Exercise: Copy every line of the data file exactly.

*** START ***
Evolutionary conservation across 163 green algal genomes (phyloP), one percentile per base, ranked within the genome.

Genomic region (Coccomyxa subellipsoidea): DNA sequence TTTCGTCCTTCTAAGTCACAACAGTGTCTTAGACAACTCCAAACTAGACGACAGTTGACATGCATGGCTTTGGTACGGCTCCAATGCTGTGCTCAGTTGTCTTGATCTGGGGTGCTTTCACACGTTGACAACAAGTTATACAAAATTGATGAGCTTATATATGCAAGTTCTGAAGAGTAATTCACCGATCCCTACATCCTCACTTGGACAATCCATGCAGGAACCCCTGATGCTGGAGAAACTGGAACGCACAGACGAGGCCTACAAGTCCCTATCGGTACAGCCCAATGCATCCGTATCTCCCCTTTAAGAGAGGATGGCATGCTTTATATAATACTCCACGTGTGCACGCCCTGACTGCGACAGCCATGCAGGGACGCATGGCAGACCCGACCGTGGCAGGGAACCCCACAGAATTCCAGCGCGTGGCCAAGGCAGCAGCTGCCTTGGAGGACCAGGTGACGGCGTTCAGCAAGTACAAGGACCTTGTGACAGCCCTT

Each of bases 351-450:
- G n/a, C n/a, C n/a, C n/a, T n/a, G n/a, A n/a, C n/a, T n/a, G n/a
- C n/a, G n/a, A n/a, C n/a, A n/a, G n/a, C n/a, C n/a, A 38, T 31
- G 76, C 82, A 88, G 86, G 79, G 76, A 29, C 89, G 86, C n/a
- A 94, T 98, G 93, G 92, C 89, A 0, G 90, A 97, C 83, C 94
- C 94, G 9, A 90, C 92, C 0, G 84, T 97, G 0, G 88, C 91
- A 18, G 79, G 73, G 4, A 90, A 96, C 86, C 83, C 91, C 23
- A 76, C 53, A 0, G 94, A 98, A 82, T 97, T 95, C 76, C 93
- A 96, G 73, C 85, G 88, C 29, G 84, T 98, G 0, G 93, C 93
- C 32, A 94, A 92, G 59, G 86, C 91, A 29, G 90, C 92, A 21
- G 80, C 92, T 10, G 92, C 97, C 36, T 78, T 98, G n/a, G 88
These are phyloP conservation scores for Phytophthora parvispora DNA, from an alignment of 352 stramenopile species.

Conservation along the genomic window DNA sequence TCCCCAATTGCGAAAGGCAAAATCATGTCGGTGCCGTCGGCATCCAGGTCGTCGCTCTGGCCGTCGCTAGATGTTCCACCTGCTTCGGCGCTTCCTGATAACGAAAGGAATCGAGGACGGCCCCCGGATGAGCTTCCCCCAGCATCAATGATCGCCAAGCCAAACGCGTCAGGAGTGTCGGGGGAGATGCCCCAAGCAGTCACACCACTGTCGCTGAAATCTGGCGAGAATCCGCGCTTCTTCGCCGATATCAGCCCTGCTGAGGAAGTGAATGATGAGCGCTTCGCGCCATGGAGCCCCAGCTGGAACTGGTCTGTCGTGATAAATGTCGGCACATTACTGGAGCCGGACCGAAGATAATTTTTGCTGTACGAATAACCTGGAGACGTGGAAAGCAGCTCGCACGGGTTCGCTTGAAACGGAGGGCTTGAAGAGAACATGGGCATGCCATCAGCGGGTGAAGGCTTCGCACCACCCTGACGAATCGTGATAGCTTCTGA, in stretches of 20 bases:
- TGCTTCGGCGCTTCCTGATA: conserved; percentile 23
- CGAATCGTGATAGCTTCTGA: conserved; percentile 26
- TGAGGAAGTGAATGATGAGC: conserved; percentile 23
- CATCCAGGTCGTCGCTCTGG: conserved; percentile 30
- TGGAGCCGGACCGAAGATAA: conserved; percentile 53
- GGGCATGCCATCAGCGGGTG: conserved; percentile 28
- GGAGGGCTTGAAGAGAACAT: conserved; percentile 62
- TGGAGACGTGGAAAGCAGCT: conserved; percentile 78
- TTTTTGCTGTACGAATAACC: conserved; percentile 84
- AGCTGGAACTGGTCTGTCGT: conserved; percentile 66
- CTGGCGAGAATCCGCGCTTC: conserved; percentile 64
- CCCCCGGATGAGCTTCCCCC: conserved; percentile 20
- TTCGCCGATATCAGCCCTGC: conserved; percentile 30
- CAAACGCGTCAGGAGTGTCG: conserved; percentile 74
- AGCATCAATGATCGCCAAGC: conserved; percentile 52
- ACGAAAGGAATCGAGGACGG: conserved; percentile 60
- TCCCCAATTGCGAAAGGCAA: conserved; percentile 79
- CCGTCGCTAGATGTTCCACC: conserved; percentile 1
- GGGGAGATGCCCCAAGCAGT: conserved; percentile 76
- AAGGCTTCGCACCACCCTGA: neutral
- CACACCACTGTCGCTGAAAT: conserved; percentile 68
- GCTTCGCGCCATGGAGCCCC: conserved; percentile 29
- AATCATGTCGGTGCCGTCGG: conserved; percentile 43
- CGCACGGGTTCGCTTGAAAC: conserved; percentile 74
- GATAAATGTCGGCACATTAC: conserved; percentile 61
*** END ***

Evolutionary conservation across 163 green algal genomes (phyloP), one percentile per base, ranked within the genome.

Genomic region (Coccomyxa subellipsoidea): DNA sequence TTTCGTCCTTCTAAGTCACAACAGTGTCTTAGACAACTCCAAACTAGACGACAGTTGACATGCATGGCTTTGGTACGGCTCCAATGCTGTGCTCAGTTGTCTTGATCTGGGGTGCTTTCACACGTTGACAACAAGTTATACAAAATTGATGAGCTTATATATGCAAGTTCTGAAGAGTAATTCACCGATCCCTACATCCTCACTTGGACAATCCATGCAGGAACCCCTGATGCTGGAGAAACTGGAACGCACAGACGAGGCCTACAAGTCCCTATCGGTACAGCCCAATGCATCCGTATCTCCCCTTTAAGAGAGGATGGCATGCTTTATATAATACTCCACGTGTGCACGCCCTGACTGCGACAGCCATGCAGGGACGCATGGCAGACCCGACCGTGGCAGGGAACCCCACAGAATTCCAGCGCGTGGCCAAGGCAGCAGCTGCCTTGGAGGACCAGGTGACGGCGTTCAGCAAGTACAAGGACCTTGTGACAGCCCTT

Each of bases 351-450:
- G n/a, C n/a, C n/a, C n/a, T n/a, G n/a, A n/a, C n/a, T n/a, G n/a
- C n/a, G n/a, A n/a, C n/a, A n/a, G n/a, C n/a, C n/a, A 38, T 31
- G 76, C 82, A 88, G 86, G 79, G 76, A 29, C 89, G 86, C n/a
- A 94, T 98, G 93, G 92, C 89, A 0, G 90, A 97, C 83, C 94
- C 94, G 9, A 90, C 92, C 0, G 84, T 97, G 0, G 88, C 91
- A 18, G 79, G 73, G 4, A 90, A 96, C 86, C 83, C 91, C 23
- A 76, C 53, A 0, G 94, A 98, A 82, T 97, T 95, C 76, C 93
- A 96, G 73, C 85, G 88, C 29, G 84, T 98, G 0, G 93, C 93
- C 32, A 94, A 92, G 59, G 86, C 91, A 29, G 90, C 92, A 21
- G 80, C 92, T 10, G 92, C 97, C 36, T 78, T 98, G n/a, G 88
These are phyloP conservation scores for Phytophthora parvispora DNA, from an alignment of 352 stramenopile species.

Conservation along the genomic window DNA sequence TCCCCAATTGCGAAAGGCAAAATCATGTCGGTGCCGTCGGCATCCAGGTCGTCGCTCTGGCCGTCGCTAGATGTTCCACCTGCTTCGGCGCTTCCTGATAACGAAAGGAATCGAGGACGGCCCCCGGATGAGCTTCCCCCAGCATCAATGATCGCCAAGCCAAACGCGTCAGGAGTGTCGGGGGAGATGCCCCAAGCAGTCACACCACTGTCGCTGAAATCTGGCGAGAATCCGCGCTTCTTCGCCGATATCAGCCCTGCTGAGGAAGTGAATGATGAGCGCTTCGCGCCATGGAGCCCCAGCTGGAACTGGTCTGTCGTGATAAATGTCGGCACATTACTGGAGCCGGACCGAAGATAATTTTTGCTGTACGAATAACCTGGAGACGTGGAAAGCAGCTCGCACGGGTTCGCTTGAAACGGAGGGCTTGAAGAGAACATGGGCATGCCATCAGCGGGTGAAGGCTTCGCACCACCCTGACGAATCGTGATAGCTTCTGA, in stretches of 20 bases:
- TGCTTCGGCGCTTCCTGATA: conserved; percentile 23
- CGAATCGTGATAGCTTCTGA: conserved; percentile 26
- TGAGGAAGTGAATGATGAGC: conserved; percentile 23
- CATCCAGGTCGTCGCTCTGG: conserved; percentile 30
- TGGAGCCGGACCGAAGATAA: conserved; percentile 53
- GGGCATGCCATCAGCGGGTG: conserved; percentile 28
- GGAGGGCTTGAAGAGAACAT: conserved; percentile 62
- TGGAGACGTGGAAAGCAGCT: conserved; percentile 78
- TTTTTGCTGTACGAATAACC: conserved; percentile 84
- AGCTGGAACTGGTCTGTCGT: conserved; percentile 66
- CTGGCGAGAATCCGCGCTTC: conserved; percentile 64
- CCCCCGGATGAGCTTCCCCC: conserved; percentile 20
- TTCGCCGATATCAGCCCTGC: conserved; percentile 30
- CAAACGCGTCAGGAGTGTCG: conserved; percentile 74
- AGCATCAATGATCGCCAAGC: conserved; percentile 52
- ACGAAAGGAATCGAGGACGG: conserved; percentile 60
- TCCCCAATTGCGAAAGGCAA: conserved; percentile 79
- CCGTCGCTAGATGTTCCACC: conserved; percentile 1
- GGGGAGATGCCCCAAGCAGT: conserved; percentile 76
- AAGGCTTCGCACCACCCTGA: neutral
- CACACCACTGTCGCTGAAAT: conserved; percentile 68
- GCTTCGCGCCATGGAGCCCC: conserved; percentile 29
- AATCATGTCGGTGCCGTCGG: conserved; percentile 43
- CGCACGGGTTCGCTTGAAAC: conserved; percentile 74
- GATAAATGTCGGCACATTAC: conserved; percentile 61